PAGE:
Creative Resume Design. 6 Great Ideas To Break Away From the Candidate Crowd

CV Boss Resume Palette

Question. When was the last time you updated your resume design? Nope. Not talking about updating the information and moving this block of text from here to there, I'm talking about tossing out that old black and white template and starting from scratch? As a personal rule, I do this once per year. Call me a keener, but I've always been one of those people who keep my resume updated and ready to go regardless if I'm looking for a job or not. Once per year, I take a good look at my resume and I throw it out.


Okay. You can pick your jaw up off the floor now. Call me crazy, but my philosophy is this: As people we are constantly evolving professionally and personally, so why shouldn't our resumes evolve with us? I used to carry over my resume design year after year until one day I was working on it and I realized it just wasn't me anymore. It was boring and the worst thing of all was it didn't excite me. That was the first time I tossed my resume in the trash. I proceeded to have a panic attack, but when I came to, I decided to do some research on resume design trends and I got inspired. I encourage you to do the same. If you feel bored and uninspired by how you are presenting yourself, how do you think a recruiter is going to feel? Start over. Your resume is an extension of yourself. It's you on a page. Get excited about you, get inspired. When you send out your next resume, I want you to feel proud!


You may be thinking, I'm not a graphic designer or I don't have a creative bone in my body. Relax. Creating a stylish resume doesn't mean you have to be an artist, all you need are the guts to be different and the ability to know when to edit yourself. Today, I want to walk you through how to plan your next stylized resume. I'm going to show you how you can step away from the candidate crowd. Don't be scared. This is gonna be fun! Before Your Start, Think!


Before you sit down in front of the computer and start playing around with different ideas, I want you to think about your personal brand. Branding isn't just for the big boys anymore. Anyone can do it, even you on your resume. Think of yourself as a corporation worth investing in. Just like a company, I want you to think about the emotional connection you want to make with hiring managers and recruiters. Give 360 Reach a try, you can get a personal branding assessment for free. Creating your own personal brand can take some time and you shouldn't rush it. To get started, get out a piece of paper and consider the following:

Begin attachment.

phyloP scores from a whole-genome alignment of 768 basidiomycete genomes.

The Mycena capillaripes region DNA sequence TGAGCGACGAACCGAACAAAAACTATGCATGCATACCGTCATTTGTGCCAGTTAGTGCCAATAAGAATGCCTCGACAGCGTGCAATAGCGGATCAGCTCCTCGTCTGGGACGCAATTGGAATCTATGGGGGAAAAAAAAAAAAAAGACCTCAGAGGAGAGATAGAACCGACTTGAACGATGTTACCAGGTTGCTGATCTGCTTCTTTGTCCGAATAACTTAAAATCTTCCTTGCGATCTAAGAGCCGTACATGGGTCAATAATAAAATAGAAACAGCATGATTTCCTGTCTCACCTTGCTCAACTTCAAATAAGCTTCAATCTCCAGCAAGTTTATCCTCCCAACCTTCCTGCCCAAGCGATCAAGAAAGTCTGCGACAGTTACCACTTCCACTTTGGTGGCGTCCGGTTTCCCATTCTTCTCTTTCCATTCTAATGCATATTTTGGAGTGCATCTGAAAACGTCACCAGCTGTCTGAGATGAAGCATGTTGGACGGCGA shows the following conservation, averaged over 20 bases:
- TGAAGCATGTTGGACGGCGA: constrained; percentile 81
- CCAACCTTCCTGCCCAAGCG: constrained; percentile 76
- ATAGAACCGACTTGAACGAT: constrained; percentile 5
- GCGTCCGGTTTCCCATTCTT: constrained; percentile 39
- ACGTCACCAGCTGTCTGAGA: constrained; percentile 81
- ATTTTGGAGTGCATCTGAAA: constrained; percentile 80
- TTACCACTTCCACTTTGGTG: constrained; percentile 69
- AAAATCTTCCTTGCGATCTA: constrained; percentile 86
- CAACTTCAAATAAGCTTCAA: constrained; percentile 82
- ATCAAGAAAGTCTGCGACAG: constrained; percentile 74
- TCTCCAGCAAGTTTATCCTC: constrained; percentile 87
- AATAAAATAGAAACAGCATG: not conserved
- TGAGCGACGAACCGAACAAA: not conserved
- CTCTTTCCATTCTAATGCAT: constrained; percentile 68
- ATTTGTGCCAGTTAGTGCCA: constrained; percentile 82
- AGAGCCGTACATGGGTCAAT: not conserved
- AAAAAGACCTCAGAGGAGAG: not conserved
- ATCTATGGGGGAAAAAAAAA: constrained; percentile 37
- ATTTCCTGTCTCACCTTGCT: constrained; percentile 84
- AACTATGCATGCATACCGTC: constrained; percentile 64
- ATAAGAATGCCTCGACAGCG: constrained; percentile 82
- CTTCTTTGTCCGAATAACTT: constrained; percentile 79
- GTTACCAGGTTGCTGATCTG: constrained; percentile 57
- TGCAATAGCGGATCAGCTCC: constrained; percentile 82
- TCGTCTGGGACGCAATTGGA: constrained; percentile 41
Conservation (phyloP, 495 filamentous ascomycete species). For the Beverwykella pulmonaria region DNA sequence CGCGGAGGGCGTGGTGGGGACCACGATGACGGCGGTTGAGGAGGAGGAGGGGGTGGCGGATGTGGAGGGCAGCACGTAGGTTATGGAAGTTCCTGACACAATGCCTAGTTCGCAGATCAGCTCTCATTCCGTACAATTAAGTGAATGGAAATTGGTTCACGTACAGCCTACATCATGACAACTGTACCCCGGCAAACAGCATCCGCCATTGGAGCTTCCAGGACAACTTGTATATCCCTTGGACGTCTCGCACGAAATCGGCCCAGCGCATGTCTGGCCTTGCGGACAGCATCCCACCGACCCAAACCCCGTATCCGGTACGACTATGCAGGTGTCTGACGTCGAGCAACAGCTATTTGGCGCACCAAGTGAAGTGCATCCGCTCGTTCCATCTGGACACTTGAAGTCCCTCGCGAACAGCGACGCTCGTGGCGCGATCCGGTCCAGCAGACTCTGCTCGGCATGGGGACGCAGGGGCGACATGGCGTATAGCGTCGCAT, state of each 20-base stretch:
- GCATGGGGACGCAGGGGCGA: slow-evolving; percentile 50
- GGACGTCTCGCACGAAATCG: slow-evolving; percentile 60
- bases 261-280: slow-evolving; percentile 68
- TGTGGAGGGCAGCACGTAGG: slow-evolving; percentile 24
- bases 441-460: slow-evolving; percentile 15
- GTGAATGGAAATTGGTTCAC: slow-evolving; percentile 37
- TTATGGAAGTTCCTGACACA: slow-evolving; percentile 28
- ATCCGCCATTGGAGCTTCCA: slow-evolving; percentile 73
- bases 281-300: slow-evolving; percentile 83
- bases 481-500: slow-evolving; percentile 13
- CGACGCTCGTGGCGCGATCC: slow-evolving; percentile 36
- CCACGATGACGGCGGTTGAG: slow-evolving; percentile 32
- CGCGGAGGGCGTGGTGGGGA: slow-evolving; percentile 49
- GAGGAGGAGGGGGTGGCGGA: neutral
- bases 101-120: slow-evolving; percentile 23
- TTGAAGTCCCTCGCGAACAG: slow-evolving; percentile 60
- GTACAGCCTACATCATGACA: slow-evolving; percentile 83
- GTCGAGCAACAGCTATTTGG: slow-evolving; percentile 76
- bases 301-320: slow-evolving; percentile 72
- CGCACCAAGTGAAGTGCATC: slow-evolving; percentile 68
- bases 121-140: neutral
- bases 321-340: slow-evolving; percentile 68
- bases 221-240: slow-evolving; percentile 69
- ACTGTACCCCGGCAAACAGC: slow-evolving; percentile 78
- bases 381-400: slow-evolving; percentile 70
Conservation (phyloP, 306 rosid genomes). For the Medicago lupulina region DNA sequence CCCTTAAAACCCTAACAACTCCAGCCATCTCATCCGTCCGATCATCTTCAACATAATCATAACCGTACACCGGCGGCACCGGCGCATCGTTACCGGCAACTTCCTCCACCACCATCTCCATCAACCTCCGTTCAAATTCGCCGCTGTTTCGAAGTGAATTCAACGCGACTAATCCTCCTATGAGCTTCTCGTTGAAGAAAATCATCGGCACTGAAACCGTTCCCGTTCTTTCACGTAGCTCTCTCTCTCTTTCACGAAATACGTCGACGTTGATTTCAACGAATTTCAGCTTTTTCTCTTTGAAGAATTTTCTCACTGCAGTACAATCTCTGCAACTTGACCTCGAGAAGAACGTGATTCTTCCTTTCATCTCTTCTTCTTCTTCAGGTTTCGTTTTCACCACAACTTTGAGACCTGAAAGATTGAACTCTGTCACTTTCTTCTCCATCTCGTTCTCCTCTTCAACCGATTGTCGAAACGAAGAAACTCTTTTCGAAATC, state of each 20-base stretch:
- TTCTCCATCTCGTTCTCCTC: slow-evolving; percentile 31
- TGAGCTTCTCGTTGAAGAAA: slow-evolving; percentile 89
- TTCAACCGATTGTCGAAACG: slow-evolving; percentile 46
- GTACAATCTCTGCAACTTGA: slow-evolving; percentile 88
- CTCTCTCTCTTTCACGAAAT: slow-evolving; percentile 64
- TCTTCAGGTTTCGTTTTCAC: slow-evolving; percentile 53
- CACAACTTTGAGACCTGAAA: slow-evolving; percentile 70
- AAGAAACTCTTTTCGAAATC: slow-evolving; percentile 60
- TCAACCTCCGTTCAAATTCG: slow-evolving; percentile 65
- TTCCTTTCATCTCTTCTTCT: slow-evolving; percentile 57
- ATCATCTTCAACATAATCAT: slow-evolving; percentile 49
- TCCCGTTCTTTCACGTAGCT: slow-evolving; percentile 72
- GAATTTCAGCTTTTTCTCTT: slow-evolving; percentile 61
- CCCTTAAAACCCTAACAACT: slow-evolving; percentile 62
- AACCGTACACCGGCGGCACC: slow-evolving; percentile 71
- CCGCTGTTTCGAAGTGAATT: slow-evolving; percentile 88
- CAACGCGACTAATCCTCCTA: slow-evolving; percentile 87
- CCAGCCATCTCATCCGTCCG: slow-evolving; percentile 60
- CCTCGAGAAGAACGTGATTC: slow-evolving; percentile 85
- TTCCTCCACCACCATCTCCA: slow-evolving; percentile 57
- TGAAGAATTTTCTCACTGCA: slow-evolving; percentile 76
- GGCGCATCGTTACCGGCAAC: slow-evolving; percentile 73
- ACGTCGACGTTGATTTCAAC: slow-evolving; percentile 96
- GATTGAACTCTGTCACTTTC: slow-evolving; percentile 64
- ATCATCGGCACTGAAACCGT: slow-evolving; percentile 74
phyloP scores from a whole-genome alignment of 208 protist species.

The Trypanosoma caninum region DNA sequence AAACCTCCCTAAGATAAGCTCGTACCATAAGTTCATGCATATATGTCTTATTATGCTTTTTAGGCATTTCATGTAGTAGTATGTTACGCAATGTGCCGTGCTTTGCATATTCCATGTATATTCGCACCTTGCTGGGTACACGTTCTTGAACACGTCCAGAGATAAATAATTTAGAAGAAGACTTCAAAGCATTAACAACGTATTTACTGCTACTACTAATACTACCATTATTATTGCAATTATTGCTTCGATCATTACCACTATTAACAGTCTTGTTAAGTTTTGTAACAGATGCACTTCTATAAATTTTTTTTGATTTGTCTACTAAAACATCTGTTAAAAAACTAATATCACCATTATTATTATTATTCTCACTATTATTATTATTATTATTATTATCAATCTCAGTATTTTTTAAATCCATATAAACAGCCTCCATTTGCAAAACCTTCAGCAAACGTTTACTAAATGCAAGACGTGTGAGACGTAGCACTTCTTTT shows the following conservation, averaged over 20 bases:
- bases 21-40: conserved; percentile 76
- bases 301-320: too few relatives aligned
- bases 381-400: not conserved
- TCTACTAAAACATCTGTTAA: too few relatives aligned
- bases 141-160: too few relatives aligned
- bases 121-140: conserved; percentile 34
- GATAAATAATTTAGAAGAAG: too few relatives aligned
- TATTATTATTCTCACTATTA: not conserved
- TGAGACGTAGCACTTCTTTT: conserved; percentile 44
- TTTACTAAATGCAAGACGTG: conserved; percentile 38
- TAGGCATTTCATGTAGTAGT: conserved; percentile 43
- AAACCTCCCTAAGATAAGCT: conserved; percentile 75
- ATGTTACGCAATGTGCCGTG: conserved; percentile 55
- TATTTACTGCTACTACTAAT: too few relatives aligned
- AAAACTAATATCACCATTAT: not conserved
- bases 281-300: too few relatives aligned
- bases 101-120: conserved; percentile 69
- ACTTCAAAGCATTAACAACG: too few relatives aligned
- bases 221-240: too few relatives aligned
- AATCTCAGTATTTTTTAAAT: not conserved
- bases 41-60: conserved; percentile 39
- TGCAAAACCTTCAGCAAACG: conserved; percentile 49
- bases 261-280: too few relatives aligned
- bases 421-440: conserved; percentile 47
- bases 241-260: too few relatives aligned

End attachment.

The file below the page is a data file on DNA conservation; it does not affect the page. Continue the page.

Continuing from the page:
• Your industry: This matters. Some industries are more conservative than others and you should consider this in the creative liberties you take


  • Your personality: Do what feels authentic to you. Don't create something that makes you feel uncomfortable. If you are a conservative person, than your resume should reflect that. There is nothing worse than trying to live up to something that feels fake


  • How far are you willing to go: Do you want to use color? A logo? Experiment with information placement. Know your limits. If you're not computer savvy and you don't think you can create a design that looks impressive, maybe you should seek help from a company like CV Boss. Cough. (Shameless plug. Sorry. Not sorry)


  • Using a storyboard: I know, very graphic design of me. I use story-boarding for everything I plan on creating, even these blogs. You don't need to be an artist. All you do is roughly sketch how you envision your resume. It's like a blueprint. It will keep you focused


Now that you gave some thought to how you want to present yourself, it's time to move on to the fun part! Getting creative. Below I put together 6 great ideas you can use to up the creative in your resume and distance yourself from the candidate crowd.

CV Boss Candidate Crowd

Create Your Own Logo


There is no better way to be unique than to create your own personal logo. There may be someone else in the candidate pool who is using your color palette or a similar layout, but there is no chance anyone in the pool is going to have your logo. It doesn't have to be anything fancy. One of my first logos was my initials. Logos have a huge impact and they don't have to be overly complicated, but they do take time to conceptualize to ensure it represents you properly. If you just don't feel confident on this one, leave it out. This is one tip that is better left off the resume then done half-assed. If you're interested in creating your own logo. I love GraphicSprings. Very user-friendly software and the cost is reasonable.


Don't Forget That Font Counts!